21 responses

  1. Timothy Kincaid
    January 13, 2008

    I love Los Angeles. Our community tends to think that NYC or San Francisco made all the important advances but our city was often there before, if somewhat more quiet about it. And so many of the national groups started in LA.

  2. Emily K
    January 13, 2008

    “But what the magazine lacked in raciness, it made up for in audacity.”

    As if “raciness” is something you need to “make up for.” Absolutely not. Perhaps I differ from most gays in that most of the time I prefer NOT to read racy literature. It’s just not my taste, at least not at this point, just like Pabst Blue Ribbon and Fettucine Alfredo aren’t in my taste. I was born rather conservative, and very reserved in that manner. (And she’s still GAY, right?) yep. Still Jewish, too.

  3. David
    January 14, 2008

    A fascinating and important bit of history.

    Since your excellent post deals with freedom of speech, I hope, Jim, you do not mind my using it for a little self-defense. The topic of free speech came up in a conversation that occured on BTB back in November.

    In one of my comments to the post, “Sometimes an Anti-Gay Appointment Makes Sense”, I quoted an opinion piece by a Lawrence VanDyke, who complained of anti-free speech activities by the governments of Canada, England, and Sweden. I thought the incidents brought up were plausible but fellow commentor Ben in Oakland was very skeptical of VanDyke’s claims.

    On Saturday an article appeared on the National Post’s website about a man being investigated by a human rights commission in Canada — for republishing some cartoons.

    The article states, “The commission is investigating Mr. Levant’s decision two years ago, as publisher of the Western Standard, to print a series of cartoons depicting the Prophet Muhammad. … Syed Soharwardy, head of the Islamic Supreme Council of Canada, filed a complaint after the Western Standard published the cartoons.”

    Mr. Levant has placed a video of his opening statement before the Alberta Human Rights and Citizenship Commission on his website.

    I think this episode verifies my view that VanDyke’s complaints were perfectly plausible.

  4. Willie Hewes
    January 14, 2008

    Jim, just wanted to say I really appreciate these historical articles on BTB. Thank you.

  5. Larry Fafarman
    January 14, 2008

    –”Even more surprising, the Supreme Court issued its short, one-sentence decision on January 13, 1958 without hearing oral arguments.”–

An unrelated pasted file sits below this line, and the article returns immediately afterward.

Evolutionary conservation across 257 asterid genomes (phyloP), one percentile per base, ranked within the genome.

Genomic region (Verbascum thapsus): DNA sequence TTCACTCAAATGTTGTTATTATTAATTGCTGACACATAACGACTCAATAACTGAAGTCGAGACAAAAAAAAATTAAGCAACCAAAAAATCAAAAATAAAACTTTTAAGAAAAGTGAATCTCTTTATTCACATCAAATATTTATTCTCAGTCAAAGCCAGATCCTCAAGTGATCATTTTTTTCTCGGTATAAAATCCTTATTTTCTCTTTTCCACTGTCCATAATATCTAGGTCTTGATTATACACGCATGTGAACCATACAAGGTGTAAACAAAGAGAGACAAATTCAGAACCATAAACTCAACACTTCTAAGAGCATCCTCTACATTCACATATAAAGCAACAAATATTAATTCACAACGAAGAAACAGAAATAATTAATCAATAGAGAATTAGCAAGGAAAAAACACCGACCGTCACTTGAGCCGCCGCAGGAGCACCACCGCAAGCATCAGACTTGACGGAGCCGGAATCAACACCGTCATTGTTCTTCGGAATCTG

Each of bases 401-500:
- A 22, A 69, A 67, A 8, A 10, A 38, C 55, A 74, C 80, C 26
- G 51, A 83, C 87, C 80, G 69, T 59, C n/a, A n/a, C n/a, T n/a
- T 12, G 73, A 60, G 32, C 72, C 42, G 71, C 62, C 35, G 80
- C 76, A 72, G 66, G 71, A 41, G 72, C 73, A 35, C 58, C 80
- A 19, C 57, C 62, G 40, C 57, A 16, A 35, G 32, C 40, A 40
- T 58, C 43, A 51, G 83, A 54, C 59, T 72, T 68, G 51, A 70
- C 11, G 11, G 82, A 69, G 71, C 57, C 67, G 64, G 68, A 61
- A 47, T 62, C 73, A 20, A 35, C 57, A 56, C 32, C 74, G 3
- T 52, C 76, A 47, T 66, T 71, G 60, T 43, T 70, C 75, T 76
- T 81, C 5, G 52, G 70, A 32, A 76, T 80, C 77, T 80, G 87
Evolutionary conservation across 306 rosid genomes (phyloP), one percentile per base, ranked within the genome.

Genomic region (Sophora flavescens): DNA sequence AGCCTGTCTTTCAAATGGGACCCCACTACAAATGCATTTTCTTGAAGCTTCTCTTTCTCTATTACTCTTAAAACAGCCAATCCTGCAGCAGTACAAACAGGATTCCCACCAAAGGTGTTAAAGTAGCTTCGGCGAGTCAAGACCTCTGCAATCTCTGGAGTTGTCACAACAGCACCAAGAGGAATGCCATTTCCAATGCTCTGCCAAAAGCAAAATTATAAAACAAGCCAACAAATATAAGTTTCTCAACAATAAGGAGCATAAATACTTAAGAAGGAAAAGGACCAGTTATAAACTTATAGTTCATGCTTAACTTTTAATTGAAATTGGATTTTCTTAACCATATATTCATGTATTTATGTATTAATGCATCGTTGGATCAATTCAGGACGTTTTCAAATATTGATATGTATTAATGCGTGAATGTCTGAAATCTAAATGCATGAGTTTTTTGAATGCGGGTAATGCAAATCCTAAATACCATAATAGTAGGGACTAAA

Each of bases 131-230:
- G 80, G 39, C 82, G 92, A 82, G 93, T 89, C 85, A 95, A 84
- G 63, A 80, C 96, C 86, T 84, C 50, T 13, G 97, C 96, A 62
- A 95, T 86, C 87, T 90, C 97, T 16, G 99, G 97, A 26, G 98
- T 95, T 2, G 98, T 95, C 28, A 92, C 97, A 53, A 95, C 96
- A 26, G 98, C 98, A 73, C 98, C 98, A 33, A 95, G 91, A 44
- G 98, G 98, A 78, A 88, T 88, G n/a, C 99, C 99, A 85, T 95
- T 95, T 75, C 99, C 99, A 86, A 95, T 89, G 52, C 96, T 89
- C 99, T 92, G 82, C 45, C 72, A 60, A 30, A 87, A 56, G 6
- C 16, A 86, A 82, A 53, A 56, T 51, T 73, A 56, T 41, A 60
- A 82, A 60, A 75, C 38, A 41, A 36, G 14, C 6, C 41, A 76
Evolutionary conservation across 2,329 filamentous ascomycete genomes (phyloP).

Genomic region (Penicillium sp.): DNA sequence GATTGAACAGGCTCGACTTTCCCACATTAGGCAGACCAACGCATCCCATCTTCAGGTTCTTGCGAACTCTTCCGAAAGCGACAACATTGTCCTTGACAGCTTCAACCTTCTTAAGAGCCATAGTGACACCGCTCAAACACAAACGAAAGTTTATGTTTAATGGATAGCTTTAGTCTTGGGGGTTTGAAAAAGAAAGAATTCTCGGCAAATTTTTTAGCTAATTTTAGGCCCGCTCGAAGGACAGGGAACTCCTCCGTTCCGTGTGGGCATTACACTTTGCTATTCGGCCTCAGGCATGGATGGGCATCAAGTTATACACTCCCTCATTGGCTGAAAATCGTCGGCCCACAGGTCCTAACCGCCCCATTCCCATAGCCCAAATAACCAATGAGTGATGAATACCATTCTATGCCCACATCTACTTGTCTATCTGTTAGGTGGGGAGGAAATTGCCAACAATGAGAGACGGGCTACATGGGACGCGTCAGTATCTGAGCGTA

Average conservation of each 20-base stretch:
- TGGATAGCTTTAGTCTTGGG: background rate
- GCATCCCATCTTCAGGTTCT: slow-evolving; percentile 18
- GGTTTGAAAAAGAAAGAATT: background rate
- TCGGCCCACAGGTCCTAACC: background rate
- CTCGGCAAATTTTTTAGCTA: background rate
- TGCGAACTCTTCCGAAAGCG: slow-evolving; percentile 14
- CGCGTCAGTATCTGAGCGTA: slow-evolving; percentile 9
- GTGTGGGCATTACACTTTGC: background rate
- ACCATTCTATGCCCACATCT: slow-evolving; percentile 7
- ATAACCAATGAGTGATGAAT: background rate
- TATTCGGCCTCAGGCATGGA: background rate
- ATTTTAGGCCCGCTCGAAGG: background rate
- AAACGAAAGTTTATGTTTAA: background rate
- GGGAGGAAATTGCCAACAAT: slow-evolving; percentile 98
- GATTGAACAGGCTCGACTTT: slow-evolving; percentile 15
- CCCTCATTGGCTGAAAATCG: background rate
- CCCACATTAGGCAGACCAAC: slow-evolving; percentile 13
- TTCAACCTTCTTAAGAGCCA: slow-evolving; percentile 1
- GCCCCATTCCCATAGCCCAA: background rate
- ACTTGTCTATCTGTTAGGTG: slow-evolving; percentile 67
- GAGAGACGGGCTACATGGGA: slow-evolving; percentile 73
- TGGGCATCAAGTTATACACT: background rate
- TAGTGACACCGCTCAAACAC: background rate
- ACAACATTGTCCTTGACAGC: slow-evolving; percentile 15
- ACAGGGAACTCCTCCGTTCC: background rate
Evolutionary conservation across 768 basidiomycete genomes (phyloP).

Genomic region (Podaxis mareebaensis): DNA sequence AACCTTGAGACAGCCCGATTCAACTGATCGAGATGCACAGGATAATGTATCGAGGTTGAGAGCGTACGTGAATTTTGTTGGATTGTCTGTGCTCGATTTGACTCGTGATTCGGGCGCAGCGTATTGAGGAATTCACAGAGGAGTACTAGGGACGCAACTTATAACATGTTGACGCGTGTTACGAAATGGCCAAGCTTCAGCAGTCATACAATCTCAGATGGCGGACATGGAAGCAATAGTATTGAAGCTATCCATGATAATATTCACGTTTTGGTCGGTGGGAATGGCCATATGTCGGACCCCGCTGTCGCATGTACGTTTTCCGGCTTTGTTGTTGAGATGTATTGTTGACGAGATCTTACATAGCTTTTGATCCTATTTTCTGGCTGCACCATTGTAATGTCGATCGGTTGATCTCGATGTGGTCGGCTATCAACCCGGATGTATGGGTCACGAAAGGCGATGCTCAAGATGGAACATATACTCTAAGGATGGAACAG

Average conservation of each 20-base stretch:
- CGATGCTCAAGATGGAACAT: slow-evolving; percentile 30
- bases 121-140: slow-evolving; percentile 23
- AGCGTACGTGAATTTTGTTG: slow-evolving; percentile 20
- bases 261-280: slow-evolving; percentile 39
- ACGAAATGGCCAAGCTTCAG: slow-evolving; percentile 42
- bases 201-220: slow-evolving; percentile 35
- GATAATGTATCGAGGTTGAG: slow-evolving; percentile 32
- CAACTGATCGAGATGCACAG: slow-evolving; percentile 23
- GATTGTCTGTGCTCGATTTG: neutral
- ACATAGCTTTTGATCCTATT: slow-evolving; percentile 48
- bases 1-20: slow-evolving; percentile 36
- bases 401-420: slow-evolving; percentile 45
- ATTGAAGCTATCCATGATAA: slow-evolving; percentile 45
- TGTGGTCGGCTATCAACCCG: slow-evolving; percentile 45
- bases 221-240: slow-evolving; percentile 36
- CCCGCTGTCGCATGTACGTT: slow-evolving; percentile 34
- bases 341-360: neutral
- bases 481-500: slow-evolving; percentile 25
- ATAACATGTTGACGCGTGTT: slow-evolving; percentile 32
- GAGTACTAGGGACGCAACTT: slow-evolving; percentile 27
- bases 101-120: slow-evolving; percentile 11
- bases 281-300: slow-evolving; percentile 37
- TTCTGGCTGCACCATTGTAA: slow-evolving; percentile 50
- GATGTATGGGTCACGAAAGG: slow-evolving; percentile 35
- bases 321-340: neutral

The reason for that is that the court’s decision was based on a precedent — Roth v. United States — that was only about seven months old and was therefore too recent to have affected the lower court’s ruling in ONE Inc. v. Olesen. The entire opinion said, “The petition for writ of certiorari is granted and the judgment of the United States Court of Appeals for the Ninth Circuit is reversed. Roth v. United States, 354 U.S. 476 .” Probably the only reason why the opinion was published at all was that the SC wanted to go on record as reversing the lower court’s decision, which had already been published (241 F.2d 772). To get a general description of the case, one must refer to the published lower court ruling.

    Actually, the Supreme Court’s decision here was not a gay rights victory at all — this was just a general decision about sending alleged obscene material through the mail.

  6. Jaft
    January 14, 2008

    Wow. I’m so glad you posted this. Too much of our history is simply unknown or scattered everywhere. It’s good, sometimes, just to be reminded we have one.

  7. Betty Pawsheifer
    January 15, 2008

    Our community tends to think that NYC or San Francisco made all the important advances

    Don’t forget DC: http://en.wikipedia.org/wiki/Frank_Kameny

  8. Victor J. Banis
    January 15, 2008

    An important and often forgotten part of our history, from someone who was there. My first gay novel, The Why Not, was reviewed by Joe Hanson in One. This was an important publication for those of us struggling with our identity in those early days.

    Victor J. Banis

  9. Jim Burroway
    January 15, 2008

    Betty! We don’t want to forget about Frank Kameny!

    Victor,

    Thanks for stopping by with your note! I’m glad to see that ONE played such an important role for you. If I have anything to do with it, ONE will not be forgotten.

  10. C. Todd White, Ph.D.